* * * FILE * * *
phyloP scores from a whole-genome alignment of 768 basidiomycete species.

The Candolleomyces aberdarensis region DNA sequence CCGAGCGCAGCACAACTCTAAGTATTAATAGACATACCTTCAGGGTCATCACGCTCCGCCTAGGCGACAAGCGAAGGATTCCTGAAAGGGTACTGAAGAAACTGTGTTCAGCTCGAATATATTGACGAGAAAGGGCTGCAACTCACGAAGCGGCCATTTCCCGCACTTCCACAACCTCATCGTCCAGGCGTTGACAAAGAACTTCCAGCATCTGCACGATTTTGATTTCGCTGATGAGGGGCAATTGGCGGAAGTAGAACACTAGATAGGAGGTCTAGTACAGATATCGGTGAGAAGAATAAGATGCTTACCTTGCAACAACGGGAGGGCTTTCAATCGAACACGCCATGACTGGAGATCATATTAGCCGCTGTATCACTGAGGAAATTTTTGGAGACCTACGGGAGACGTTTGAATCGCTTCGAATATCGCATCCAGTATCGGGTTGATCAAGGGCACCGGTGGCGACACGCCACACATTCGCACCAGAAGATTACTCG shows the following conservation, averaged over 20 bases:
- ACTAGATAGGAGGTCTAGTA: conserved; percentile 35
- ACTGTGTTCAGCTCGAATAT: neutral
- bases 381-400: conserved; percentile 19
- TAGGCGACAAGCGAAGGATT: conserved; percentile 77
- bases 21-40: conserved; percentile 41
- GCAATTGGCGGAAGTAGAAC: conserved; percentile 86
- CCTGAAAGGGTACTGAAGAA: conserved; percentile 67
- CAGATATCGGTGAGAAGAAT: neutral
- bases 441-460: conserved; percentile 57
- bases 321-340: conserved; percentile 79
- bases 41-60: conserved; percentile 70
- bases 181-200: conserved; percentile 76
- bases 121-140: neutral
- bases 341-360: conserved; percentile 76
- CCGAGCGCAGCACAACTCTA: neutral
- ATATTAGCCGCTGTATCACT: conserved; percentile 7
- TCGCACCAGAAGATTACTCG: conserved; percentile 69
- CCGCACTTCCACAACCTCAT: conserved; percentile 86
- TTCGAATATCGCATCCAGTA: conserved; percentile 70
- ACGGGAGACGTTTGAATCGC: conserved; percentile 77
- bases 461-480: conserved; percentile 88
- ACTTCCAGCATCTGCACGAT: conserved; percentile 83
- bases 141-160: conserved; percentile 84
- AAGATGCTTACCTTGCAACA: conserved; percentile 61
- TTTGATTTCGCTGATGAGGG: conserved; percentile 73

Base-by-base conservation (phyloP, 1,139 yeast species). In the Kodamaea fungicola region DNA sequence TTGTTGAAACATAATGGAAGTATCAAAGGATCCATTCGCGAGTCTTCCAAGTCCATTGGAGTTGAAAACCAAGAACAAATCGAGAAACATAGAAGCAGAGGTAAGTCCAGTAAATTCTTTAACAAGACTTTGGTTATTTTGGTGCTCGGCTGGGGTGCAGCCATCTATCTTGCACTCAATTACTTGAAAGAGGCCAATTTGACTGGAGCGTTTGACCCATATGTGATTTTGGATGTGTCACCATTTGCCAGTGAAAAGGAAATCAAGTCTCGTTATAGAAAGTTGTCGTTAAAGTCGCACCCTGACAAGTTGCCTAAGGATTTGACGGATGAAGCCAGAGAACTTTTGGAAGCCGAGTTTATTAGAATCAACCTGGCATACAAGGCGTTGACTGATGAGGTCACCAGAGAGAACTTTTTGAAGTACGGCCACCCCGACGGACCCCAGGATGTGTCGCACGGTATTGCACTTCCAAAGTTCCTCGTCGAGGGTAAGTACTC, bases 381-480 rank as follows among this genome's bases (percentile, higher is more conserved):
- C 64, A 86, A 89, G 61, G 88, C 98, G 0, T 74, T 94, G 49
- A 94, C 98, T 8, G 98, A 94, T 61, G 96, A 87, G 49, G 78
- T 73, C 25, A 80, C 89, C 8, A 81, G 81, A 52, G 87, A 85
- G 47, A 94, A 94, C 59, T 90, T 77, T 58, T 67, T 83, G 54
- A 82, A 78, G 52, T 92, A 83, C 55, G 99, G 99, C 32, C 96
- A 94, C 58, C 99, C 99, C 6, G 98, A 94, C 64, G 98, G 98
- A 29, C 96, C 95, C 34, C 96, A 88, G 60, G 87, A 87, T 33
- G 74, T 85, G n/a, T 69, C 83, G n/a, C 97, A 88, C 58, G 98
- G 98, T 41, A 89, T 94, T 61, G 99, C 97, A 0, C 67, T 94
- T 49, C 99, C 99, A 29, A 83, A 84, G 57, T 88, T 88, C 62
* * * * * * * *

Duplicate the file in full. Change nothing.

phyloP scores from a whole-genome alignment of 768 basidiomycete species.

The Candolleomyces aberdarensis region DNA sequence CCGAGCGCAGCACAACTCTAAGTATTAATAGACATACCTTCAGGGTCATCACGCTCCGCCTAGGCGACAAGCGAAGGATTCCTGAAAGGGTACTGAAGAAACTGTGTTCAGCTCGAATATATTGACGAGAAAGGGCTGCAACTCACGAAGCGGCCATTTCCCGCACTTCCACAACCTCATCGTCCAGGCGTTGACAAAGAACTTCCAGCATCTGCACGATTTTGATTTCGCTGATGAGGGGCAATTGGCGGAAGTAGAACACTAGATAGGAGGTCTAGTACAGATATCGGTGAGAAGAATAAGATGCTTACCTTGCAACAACGGGAGGGCTTTCAATCGAACACGCCATGACTGGAGATCATATTAGCCGCTGTATCACTGAGGAAATTTTTGGAGACCTACGGGAGACGTTTGAATCGCTTCGAATATCGCATCCAGTATCGGGTTGATCAAGGGCACCGGTGGCGACACGCCACACATTCGCACCAGAAGATTACTCG shows the following conservation, averaged over 20 bases:
- ACTAGATAGGAGGTCTAGTA: conserved; percentile 35
- ACTGTGTTCAGCTCGAATAT: neutral
- bases 381-400: conserved; percentile 19
- TAGGCGACAAGCGAAGGATT: conserved; percentile 77
- bases 21-40: conserved; percentile 41
- GCAATTGGCGGAAGTAGAAC: conserved; percentile 86
- CCTGAAAGGGTACTGAAGAA: conserved; percentile 67
- CAGATATCGGTGAGAAGAAT: neutral
- bases 441-460: conserved; percentile 57
- bases 321-340: conserved; percentile 79
- bases 41-60: conserved; percentile 70
- bases 181-200: conserved; percentile 76
- bases 121-140: neutral
- bases 341-360: conserved; percentile 76
- CCGAGCGCAGCACAACTCTA: neutral
- ATATTAGCCGCTGTATCACT: conserved; percentile 7
- TCGCACCAGAAGATTACTCG: conserved; percentile 69
- CCGCACTTCCACAACCTCAT: conserved; percentile 86
- TTCGAATATCGCATCCAGTA: conserved; percentile 70
- ACGGGAGACGTTTGAATCGC: conserved; percentile 77
- bases 461-480: conserved; percentile 88
- ACTTCCAGCATCTGCACGAT: conserved; percentile 83
- bases 141-160: conserved; percentile 84
- AAGATGCTTACCTTGCAACA: conserved; percentile 61
- TTTGATTTCGCTGATGAGGG: conserved; percentile 73

Base-by-base conservation (phyloP, 1,139 yeast species). In the Kodamaea fungicola region DNA sequence TTGTTGAAACATAATGGAAGTATCAAAGGATCCATTCGCGAGTCTTCCAAGTCCATTGGAGTTGAAAACCAAGAACAAATCGAGAAACATAGAAGCAGAGGTAAGTCCAGTAAATTCTTTAACAAGACTTTGGTTATTTTGGTGCTCGGCTGGGGTGCAGCCATCTATCTTGCACTCAATTACTTGAAAGAGGCCAATTTGACTGGAGCGTTTGACCCATATGTGATTTTGGATGTGTCACCATTTGCCAGTGAAAAGGAAATCAAGTCTCGTTATAGAAAGTTGTCGTTAAAGTCGCACCCTGACAAGTTGCCTAAGGATTTGACGGATGAAGCCAGAGAACTTTTGGAAGCCGAGTTTATTAGAATCAACCTGGCATACAAGGCGTTGACTGATGAGGTCACCAGAGAGAACTTTTTGAAGTACGGCCACCCCGACGGACCCCAGGATGTGTCGCACGGTATTGCACTTCCAAAGTTCCTCGTCGAGGGTAAGTACTC, bases 381-480 rank as follows among this genome's bases (percentile, higher is more conserved):
- C 64, A 86, A 89, G 61, G 88, C 98, G 0, T 74, T 94, G 49
- A 94, C 98, T 8, G 98, A 94, T 61, G 96, A 87, G 49, G 78
- T 73, C 25, A 80, C 89, C 8, A 81, G 81, A 52, G 87, A 85
- G 47, A 94, A 94, C 59, T 90, T 77, T 58, T 67, T 83, G 54
- A 82, A 78, G 52, T 92, A 83, C 55, G 99, G 99, C 32, C 96
- A 94, C 58, C 99, C 99, C 6, G 98, A 94, C 64, G 98, G 98
- A 29, C 96, C 95, C 34, C 96, A 88, G 60, G 87, A 87, T 33
- G 74, T 85, G n/a, T 69, C 83, G n/a, C 97, A 88, C 58, G 98
- G 98, T 41, A 89, T 94, T 61, G 99, C 97, A 0, C 67, T 94
- T 49, C 99, C 99, A 29, A 83, A 84, G 57, T 88, T 88, C 62